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What is productive efficiency?
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In economic terms, productive efficiency is the situation that exists when a firm is making the most possible output at the lowest possible price per unit of output. When productive efficiency exists, the firm has reduced its costs as much as possible and is making each unit of output at the lowest possible cost of production.
Please do not confuse productive efficiency with allocative efficiency. Allocative efficiency is what happens when there is a free market that is operating properly. Allocative efficiency exists when the “right” amount of each good and service is produced. It exists when there are no shortages or surpluses of any good.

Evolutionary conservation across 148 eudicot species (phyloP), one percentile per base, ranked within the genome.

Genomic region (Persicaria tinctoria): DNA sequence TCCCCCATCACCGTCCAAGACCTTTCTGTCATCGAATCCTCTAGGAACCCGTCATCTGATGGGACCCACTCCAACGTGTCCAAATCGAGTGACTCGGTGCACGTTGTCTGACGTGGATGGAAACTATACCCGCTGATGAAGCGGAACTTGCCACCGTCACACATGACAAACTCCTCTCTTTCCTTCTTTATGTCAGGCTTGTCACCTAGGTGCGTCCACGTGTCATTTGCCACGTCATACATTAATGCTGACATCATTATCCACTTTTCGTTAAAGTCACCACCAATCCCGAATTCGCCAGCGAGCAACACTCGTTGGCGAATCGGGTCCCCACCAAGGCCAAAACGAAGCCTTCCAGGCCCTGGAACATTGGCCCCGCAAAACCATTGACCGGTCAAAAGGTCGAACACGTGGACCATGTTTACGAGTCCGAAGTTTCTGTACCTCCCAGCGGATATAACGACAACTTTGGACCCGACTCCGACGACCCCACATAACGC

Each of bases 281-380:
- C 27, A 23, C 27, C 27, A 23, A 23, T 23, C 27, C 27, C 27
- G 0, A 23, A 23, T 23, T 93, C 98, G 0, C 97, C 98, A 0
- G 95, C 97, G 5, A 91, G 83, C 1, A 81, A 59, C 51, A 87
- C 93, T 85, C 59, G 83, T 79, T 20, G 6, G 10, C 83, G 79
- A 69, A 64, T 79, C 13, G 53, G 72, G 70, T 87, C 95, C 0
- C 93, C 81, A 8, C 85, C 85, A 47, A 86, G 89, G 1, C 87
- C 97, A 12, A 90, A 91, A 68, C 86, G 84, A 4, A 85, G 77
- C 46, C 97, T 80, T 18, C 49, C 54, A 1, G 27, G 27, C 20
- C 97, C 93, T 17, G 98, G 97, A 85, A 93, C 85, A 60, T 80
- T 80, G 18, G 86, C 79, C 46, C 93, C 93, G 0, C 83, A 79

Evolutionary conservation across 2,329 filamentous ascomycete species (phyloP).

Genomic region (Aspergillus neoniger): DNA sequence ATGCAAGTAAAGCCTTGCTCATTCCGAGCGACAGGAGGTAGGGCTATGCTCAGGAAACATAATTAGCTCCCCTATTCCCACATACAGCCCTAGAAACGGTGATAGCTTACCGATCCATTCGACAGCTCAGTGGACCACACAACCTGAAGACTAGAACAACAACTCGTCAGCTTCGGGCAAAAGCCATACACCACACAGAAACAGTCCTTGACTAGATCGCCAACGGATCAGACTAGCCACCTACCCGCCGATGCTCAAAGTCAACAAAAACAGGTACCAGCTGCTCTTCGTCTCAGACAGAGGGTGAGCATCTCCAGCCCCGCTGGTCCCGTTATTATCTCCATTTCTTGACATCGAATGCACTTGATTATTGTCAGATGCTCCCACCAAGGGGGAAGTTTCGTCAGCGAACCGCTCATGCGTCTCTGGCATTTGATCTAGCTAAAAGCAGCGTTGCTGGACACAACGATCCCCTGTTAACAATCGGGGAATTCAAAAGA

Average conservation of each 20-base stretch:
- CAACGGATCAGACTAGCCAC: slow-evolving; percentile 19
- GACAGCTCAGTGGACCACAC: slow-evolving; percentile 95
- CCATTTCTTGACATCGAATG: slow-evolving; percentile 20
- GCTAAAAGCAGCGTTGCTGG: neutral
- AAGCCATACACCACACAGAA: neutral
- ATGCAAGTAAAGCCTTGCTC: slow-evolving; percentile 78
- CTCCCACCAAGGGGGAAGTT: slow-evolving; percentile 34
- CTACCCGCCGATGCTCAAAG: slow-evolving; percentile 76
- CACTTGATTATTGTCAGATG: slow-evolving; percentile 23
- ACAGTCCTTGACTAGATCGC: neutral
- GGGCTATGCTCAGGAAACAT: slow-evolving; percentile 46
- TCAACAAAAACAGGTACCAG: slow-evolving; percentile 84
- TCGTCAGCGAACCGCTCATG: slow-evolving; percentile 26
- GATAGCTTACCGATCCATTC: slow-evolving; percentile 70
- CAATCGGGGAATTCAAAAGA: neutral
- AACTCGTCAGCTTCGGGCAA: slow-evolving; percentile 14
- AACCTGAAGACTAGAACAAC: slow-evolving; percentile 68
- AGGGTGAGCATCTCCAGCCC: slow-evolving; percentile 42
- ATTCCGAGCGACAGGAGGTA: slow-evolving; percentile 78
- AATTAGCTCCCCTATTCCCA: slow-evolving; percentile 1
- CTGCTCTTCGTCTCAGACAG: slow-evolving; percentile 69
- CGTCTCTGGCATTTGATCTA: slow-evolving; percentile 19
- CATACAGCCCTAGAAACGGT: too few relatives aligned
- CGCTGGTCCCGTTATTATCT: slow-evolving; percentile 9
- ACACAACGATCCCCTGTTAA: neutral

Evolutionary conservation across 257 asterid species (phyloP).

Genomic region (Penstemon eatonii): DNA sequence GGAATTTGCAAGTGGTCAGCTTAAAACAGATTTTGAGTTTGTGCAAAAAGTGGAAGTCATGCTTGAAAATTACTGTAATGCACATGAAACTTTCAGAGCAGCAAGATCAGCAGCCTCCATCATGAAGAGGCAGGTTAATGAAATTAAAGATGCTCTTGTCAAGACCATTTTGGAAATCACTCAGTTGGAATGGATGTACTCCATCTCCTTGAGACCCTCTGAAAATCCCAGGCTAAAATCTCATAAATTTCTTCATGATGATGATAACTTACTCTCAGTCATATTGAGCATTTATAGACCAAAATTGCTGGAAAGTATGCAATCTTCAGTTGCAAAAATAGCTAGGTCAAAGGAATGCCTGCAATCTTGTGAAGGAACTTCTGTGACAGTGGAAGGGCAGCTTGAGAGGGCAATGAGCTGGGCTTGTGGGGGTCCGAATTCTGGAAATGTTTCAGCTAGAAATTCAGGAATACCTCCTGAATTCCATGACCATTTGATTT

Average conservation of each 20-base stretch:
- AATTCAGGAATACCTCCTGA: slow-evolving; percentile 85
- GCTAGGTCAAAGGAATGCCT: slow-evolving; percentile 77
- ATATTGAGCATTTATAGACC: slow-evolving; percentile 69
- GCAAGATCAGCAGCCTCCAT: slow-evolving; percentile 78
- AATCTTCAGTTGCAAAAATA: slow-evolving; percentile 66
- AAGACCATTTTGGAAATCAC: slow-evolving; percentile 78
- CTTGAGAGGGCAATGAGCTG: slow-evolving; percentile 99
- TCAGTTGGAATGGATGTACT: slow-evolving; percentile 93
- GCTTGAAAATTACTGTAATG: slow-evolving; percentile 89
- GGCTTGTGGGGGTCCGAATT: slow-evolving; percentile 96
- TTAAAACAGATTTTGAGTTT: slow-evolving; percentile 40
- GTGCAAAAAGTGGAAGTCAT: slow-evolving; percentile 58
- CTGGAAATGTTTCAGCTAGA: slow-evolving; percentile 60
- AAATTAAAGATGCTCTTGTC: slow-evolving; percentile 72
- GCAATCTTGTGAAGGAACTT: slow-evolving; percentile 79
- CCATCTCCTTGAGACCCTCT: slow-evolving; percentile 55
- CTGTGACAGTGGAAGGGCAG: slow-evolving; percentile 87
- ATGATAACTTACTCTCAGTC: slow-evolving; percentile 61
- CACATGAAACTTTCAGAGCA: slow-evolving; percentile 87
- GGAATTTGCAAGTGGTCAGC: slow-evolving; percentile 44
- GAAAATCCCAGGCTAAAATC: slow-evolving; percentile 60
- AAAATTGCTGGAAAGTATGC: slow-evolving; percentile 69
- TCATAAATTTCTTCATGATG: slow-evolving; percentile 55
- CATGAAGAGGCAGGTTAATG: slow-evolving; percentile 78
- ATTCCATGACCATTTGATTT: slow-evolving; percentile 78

These are not the same thing and productive efficiency does not necessarily imply allocative efficiency. For example, imagine that the government mandates that car companies make X number of electric cars per year. The firms could make those cars at the lowest possible cost (productive efficiency) only to find that consumers do not want them. Allocative efficiency would not exist in this situation and the market would not be functioning properly even though the firms had achieved productive efficiency.
Posted by pohnpei397 on May 23, 2013 at 3:21 PM (Answer #1)
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